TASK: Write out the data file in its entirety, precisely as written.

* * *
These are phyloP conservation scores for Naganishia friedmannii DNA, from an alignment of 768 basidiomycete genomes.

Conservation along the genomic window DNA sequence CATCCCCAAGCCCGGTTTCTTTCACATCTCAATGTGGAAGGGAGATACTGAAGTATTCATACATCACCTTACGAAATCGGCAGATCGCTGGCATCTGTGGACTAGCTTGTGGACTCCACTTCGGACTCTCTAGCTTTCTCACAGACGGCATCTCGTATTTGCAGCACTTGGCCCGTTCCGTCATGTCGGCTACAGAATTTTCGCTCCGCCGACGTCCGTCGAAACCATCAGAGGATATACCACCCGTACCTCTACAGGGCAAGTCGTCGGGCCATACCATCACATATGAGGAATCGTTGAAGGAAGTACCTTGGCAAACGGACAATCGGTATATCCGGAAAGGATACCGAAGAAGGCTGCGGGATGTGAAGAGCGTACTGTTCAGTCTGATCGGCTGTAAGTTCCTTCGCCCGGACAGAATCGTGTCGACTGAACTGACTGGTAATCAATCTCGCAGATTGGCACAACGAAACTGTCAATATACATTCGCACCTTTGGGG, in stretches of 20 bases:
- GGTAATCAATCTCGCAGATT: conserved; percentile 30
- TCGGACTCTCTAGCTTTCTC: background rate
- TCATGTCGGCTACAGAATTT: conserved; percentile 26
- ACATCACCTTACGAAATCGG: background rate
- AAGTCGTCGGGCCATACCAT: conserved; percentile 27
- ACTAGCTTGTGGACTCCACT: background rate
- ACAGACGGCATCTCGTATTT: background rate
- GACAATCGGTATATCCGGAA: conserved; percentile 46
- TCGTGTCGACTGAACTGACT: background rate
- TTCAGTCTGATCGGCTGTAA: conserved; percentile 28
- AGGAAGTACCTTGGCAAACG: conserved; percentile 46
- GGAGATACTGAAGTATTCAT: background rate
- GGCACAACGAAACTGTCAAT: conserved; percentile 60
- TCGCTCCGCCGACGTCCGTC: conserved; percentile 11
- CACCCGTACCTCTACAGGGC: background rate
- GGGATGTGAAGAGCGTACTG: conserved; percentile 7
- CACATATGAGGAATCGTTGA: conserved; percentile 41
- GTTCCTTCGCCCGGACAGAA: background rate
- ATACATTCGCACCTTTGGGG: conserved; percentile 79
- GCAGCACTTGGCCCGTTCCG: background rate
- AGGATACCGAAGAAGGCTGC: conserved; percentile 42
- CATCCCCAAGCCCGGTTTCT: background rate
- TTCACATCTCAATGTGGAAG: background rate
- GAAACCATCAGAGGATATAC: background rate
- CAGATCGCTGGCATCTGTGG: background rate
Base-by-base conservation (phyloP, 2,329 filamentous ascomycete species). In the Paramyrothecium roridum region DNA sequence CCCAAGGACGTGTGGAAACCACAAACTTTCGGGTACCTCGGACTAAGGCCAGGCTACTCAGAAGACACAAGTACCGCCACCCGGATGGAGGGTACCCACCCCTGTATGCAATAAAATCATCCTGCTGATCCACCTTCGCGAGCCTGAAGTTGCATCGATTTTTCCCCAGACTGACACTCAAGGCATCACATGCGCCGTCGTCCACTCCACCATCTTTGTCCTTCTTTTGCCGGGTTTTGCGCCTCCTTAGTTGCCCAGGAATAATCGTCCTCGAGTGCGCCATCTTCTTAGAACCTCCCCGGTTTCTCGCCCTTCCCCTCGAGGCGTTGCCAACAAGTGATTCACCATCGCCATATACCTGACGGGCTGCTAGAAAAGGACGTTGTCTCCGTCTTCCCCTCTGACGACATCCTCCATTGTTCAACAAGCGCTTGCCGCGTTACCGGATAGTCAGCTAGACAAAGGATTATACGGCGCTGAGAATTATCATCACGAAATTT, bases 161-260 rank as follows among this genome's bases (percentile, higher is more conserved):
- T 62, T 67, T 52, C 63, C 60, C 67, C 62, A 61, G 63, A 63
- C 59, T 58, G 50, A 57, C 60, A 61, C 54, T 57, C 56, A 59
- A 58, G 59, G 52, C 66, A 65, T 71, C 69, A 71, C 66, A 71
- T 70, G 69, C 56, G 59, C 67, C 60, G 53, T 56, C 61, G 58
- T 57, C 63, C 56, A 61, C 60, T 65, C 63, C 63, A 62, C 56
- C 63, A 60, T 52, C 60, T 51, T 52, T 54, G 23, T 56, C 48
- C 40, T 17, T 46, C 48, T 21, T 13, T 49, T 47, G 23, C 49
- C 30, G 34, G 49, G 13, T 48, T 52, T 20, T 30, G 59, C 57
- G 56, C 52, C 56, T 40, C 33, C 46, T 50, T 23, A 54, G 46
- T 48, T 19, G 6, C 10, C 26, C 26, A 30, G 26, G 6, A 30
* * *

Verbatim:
These are phyloP conservation scores for Naganishia friedmannii DNA, from an alignment of 768 basidiomycete genomes.

Conservation along the genomic window DNA sequence CATCCCCAAGCCCGGTTTCTTTCACATCTCAATGTGGAAGGGAGATACTGAAGTATTCATACATCACCTTACGAAATCGGCAGATCGCTGGCATCTGTGGACTAGCTTGTGGACTCCACTTCGGACTCTCTAGCTTTCTCACAGACGGCATCTCGTATTTGCAGCACTTGGCCCGTTCCGTCATGTCGGCTACAGAATTTTCGCTCCGCCGACGTCCGTCGAAACCATCAGAGGATATACCACCCGTACCTCTACAGGGCAAGTCGTCGGGCCATACCATCACATATGAGGAATCGTTGAAGGAAGTACCTTGGCAAACGGACAATCGGTATATCCGGAAAGGATACCGAAGAAGGCTGCGGGATGTGAAGAGCGTACTGTTCAGTCTGATCGGCTGTAAGTTCCTTCGCCCGGACAGAATCGTGTCGACTGAACTGACTGGTAATCAATCTCGCAGATTGGCACAACGAAACTGTCAATATACATTCGCACCTTTGGGG, in stretches of 20 bases:
- GGTAATCAATCTCGCAGATT: conserved; percentile 30
- TCGGACTCTCTAGCTTTCTC: background rate
- TCATGTCGGCTACAGAATTT: conserved; percentile 26
- ACATCACCTTACGAAATCGG: background rate
- AAGTCGTCGGGCCATACCAT: conserved; percentile 27
- ACTAGCTTGTGGACTCCACT: background rate
- ACAGACGGCATCTCGTATTT: background rate
- GACAATCGGTATATCCGGAA: conserved; percentile 46
- TCGTGTCGACTGAACTGACT: background rate
- TTCAGTCTGATCGGCTGTAA: conserved; percentile 28
- AGGAAGTACCTTGGCAAACG: conserved; percentile 46
- GGAGATACTGAAGTATTCAT: background rate
- GGCACAACGAAACTGTCAAT: conserved; percentile 60
- TCGCTCCGCCGACGTCCGTC: conserved; percentile 11
- CACCCGTACCTCTACAGGGC: background rate
- GGGATGTGAAGAGCGTACTG: conserved; percentile 7
- CACATATGAGGAATCGTTGA: conserved; percentile 41
- GTTCCTTCGCCCGGACAGAA: background rate
- ATACATTCGCACCTTTGGGG: conserved; percentile 79
- GCAGCACTTGGCCCGTTCCG: background rate
- AGGATACCGAAGAAGGCTGC: conserved; percentile 42
- CATCCCCAAGCCCGGTTTCT: background rate
- TTCACATCTCAATGTGGAAG: background rate
- GAAACCATCAGAGGATATAC: background rate
- CAGATCGCTGGCATCTGTGG: background rate
Base-by-base conservation (phyloP, 2,329 filamentous ascomycete species). In the Paramyrothecium roridum region DNA sequence CCCAAGGACGTGTGGAAACCACAAACTTTCGGGTACCTCGGACTAAGGCCAGGCTACTCAGAAGACACAAGTACCGCCACCCGGATGGAGGGTACCCACCCCTGTATGCAATAAAATCATCCTGCTGATCCACCTTCGCGAGCCTGAAGTTGCATCGATTTTTCCCCAGACTGACACTCAAGGCATCACATGCGCCGTCGTCCACTCCACCATCTTTGTCCTTCTTTTGCCGGGTTTTGCGCCTCCTTAGTTGCCCAGGAATAATCGTCCTCGAGTGCGCCATCTTCTTAGAACCTCCCCGGTTTCTCGCCCTTCCCCTCGAGGCGTTGCCAACAAGTGATTCACCATCGCCATATACCTGACGGGCTGCTAGAAAAGGACGTTGTCTCCGTCTTCCCCTCTGACGACATCCTCCATTGTTCAACAAGCGCTTGCCGCGTTACCGGATAGTCAGCTAGACAAAGGATTATACGGCGCTGAGAATTATCATCACGAAATTT, bases 161-260 rank as follows among this genome's bases (percentile, higher is more conserved):
- T 62, T 67, T 52, C 63, C 60, C 67, C 62, A 61, G 63, A 63
- C 59, T 58, G 50, A 57, C 60, A 61, C 54, T 57, C 56, A 59
- A 58, G 59, G 52, C 66, A 65, T 71, C 69, A 71, C 66, A 71
- T 70, G 69, C 56, G 59, C 67, C 60, G 53, T 56, C 61, G 58
- T 57, C 63, C 56, A 61, C 60, T 65, C 63, C 63, A 62, C 56
- C 63, A 60, T 52, C 60, T 51, T 52, T 54, G 23, T 56, C 48
- C 40, T 17, T 46, C 48, T 21, T 13, T 49, T 47, G 23, C 49
- C 30, G 34, G 49, G 13, T 48, T 52, T 20, T 30, G 59, C 57
- G 56, C 52, C 56, T 40, C 33, C 46, T 50, T 23, A 54, G 46
- T 48, T 19, G 6, C 10, C 26, C 26, A 30, G 26, G 6, A 30